Raising gifted kids may seem like a luxury, but I’m here to tell you that it can be challenging in many ways! It is not a piece of cake!
Raising Gifted Kids Is A Piece of Cake (NOT!)
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How many of you could tell me, without stopping to think about it, what’s the lowest and highest two-digit number? How about the lowest and highest three-digit numbers? Or the sum of 59 + 59? Or what (30 + 30) – 30 equals?
(In case you have to stop and think, the answers are 10 and 99, 100 and 999, 118, and 30.)
I don’t have to stop and think about these things, because they’re some of the math facts my five-year-old has blurted out in the past 24 hours.
I also know how many states’ abbreviations contain consecutive letters of the alphabet in ascending order (Delaware, Hawaii, and Minnesota – DE, HI, and MN). And what makes fruits (seeds) botanically different from vegetables (no seeds). And that if you were to write a letter to Mars, you’d have to add not only your country but also “Planet Earth” to the return address on your letter.
These things I know from overhearing recent conversations between my 5-year-old first-grader and her big sister, age 7, who’s in third grade.
Not Your Average Topic of Conversation
Having gifted kids isn’t something most people can easily talk about with other parents, unless their kids are also gifted:
- We’re afraid others will think we’re bragging.
- We’re afraid others will think we’re whining if we mention the challenges (what could possibly be hard about raising really smart kids?).
- We’re afraid others will judge us for wanting what’s best for our kids.
- We’re afraid others may think we “bought” our kids a “gifted” label by paying for tutors that could help them ace the “gifted” test.
Yes, there are many blessings to having a child who is academically gifted. But raising a gifted child also involves unique parenting challenges.
And since our kids are only 5 and 7, we’re still relatively early in this journey.
This Life UnEdited “Living With” post will cover my own family’s experiences. I’ll also reference challenges that other families I know have faced in raising their own gifted children.
The Unique Challenges of Parenting Gifted Kids
You’re Raising an Energizer Bunny (Or Two or More)
The wheels in a gifted kid’s mind are always turning. ALWAYS. Often in multiple directions at once. (Unless they’re totally engrossed in something, like reading.)
This means that many gifted kids (though not all) sleep less than the average for kids their age.
Knowing this when my kids were infants – and knowing that they would both later be diagnosed as gifted – would have been helpful.
I thought there was something wrong with me, and/or my eldest, when she got by on nine hours of sleep per 24-hour period, from age 2 months to age 4.5 months.
As in, that much sleep TOTAL at night (even though she was still waking for a feeding or two). And no naps.
Sometimes I could get her to fall asleep in my arms. But as soon as I put her down and went to take a shower, she’d wake up and start howling before I had the water turned on.
She gave up naps entirely the summer she was two, right after her younger sister arrived. I envied parents who got stuff done while both children napped; mine NEVER napped at the same time. (And the other also gave up naps entirely shortly after her second birthday.)
Now that they’re older, it takes my eldest forever to “turn off” her mind at night and go to sleep. We’ve tried relaxation/deep breathing, massages, yoga, you name it. She still tosses and turns.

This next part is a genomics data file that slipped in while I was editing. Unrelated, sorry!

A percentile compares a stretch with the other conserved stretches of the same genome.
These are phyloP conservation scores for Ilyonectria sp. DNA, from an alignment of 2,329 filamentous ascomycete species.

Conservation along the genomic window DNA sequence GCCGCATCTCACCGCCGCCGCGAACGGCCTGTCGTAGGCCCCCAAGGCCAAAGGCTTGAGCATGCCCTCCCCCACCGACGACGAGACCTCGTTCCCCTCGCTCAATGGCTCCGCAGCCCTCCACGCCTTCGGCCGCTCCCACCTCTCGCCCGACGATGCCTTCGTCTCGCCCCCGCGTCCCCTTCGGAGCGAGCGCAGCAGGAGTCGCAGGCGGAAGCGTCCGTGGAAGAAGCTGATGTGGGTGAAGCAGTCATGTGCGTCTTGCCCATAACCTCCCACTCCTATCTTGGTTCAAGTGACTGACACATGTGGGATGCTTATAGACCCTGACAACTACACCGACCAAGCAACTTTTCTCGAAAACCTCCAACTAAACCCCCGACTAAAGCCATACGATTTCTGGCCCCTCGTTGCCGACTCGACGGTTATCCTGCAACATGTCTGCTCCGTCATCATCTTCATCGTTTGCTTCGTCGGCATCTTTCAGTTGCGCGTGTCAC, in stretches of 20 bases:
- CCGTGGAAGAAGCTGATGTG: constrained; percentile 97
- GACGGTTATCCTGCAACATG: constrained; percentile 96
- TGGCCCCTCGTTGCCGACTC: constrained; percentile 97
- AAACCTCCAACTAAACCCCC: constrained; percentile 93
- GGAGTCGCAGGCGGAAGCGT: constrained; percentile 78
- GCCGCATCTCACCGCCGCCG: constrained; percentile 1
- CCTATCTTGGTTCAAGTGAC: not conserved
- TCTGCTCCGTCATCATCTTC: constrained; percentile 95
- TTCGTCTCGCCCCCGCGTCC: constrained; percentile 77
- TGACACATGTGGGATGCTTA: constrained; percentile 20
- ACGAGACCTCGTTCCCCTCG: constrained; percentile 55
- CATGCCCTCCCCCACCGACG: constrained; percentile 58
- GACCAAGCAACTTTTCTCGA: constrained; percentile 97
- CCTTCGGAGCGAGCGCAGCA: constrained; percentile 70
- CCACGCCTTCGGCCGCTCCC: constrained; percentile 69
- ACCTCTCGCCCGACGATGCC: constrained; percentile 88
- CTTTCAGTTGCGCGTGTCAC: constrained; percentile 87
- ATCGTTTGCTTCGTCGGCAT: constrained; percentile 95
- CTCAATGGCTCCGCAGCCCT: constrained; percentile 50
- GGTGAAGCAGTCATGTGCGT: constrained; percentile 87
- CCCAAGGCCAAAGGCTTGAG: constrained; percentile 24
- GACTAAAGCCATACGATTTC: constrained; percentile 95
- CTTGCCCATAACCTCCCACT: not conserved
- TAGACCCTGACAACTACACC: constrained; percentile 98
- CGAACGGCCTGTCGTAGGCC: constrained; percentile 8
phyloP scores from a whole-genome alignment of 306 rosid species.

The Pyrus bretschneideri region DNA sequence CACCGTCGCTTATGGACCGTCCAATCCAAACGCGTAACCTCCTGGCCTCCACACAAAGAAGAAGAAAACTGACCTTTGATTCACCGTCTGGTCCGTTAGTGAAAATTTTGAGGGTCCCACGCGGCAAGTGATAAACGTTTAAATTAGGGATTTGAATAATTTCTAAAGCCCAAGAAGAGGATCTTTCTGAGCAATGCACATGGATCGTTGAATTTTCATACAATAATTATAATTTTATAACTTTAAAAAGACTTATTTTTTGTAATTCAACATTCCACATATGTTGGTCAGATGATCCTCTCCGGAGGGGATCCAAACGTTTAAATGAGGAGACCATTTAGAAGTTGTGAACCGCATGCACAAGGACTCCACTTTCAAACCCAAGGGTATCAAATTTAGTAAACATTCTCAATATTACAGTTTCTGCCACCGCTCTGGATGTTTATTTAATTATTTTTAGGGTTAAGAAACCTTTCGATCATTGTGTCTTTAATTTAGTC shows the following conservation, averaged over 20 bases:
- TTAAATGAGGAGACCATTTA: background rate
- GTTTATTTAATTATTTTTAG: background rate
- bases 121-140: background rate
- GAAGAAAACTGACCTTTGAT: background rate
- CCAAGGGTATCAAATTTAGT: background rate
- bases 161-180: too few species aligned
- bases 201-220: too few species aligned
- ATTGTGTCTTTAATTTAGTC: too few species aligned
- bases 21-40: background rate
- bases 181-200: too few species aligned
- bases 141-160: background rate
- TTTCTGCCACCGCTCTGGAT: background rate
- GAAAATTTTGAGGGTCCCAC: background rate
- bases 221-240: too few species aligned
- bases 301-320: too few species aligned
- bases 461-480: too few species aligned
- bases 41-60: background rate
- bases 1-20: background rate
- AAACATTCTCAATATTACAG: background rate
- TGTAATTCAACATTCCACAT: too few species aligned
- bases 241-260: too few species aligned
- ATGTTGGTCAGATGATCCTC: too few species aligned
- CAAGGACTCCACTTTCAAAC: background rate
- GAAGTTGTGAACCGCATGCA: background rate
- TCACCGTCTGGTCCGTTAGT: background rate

Your Child Needs Constant Stimulation
The fact that their minds are always going means that they need constant engagement, and are very high-energy in general.
Fortunately, with two of them, they’re now old enough that they can entertain each other. Unfortunately, they’ll create ten messes in ten different rooms in no time flat, if I don’t keep a close eye on them.
Starting new projects – say, “Paint/Magic Marker Your Sister” or “Let’s Do A Science Experiment In The Bathroom” – is easy. Finishing them is hard. Before something is “done,” they’re bored and ready to move on to the next thing.
Days we can get out to a museum or a park are great, though it’s challenging when there’s just one adult to keep up with two of them. Days when the weather is subpar, or the adult’s health is subpar (I’m coming off 6 months of no driving due to a broken foot), are torture.
If all else fails, running around in circles is always an option. My five-year-old came down on one recent school morning, minutes after waking up, fully dressed and with her bed already made. She began running laps around the stairwell at the center of our house, “to get ready for phys ed” that afternoon.
If they’re NOT being sufficiently stimulated by their surroundings, they might do things they know they shouldn’t. Like act out in church and Sunday school. Or graffiti classroom furniture with their crayons. Or apply scissors and artistic license to their hair, their clothing, or whatever is within reach.
Yes, lots of kids are “high energy” and need constant stimulation. But my kids have been known to exhaust not just relatives who know them and spend time with them regularly, but also teachers and child-care providers who are used to spending time around kids the same ages as ours.
“Asynchronous Development” Is Real
One of the first things you learn about, when you find out you have a “gifted” kid, is “asynchronous development.” This means that just because your kid is years ahead of their peers in, say, reading or math, DOESN’T mean they’re “advanced” in all areas.
In fact, there are probably several areas in which they’re behind the curve, their peers, or both.
In our kids, this has been most evident in gross motor skills and social skills. Our kids were talking in full sentences shortly after their first birthdays but didn’t walk until several months later. By the time each of them ditched the diapers, they were well past their third birthdays and had been working on this skill for over half their lives.
And it’s easy to forget that a kid doing 2nd-grade work (as our girls were in pre-K and kindergarten) may well have the social skills and work habits of a preschooler.
We struggle to cope with asynchronous development on a daily basis, and have since our girls were born. At first, it was mastering developmentally-appropriate physical skills, from riding a bike to learning to write legibly. These days, it’s helping them keep up with the workload and social demands of being a grade or two ahead of their classmates academically, even though they’ve each moved up a grade already.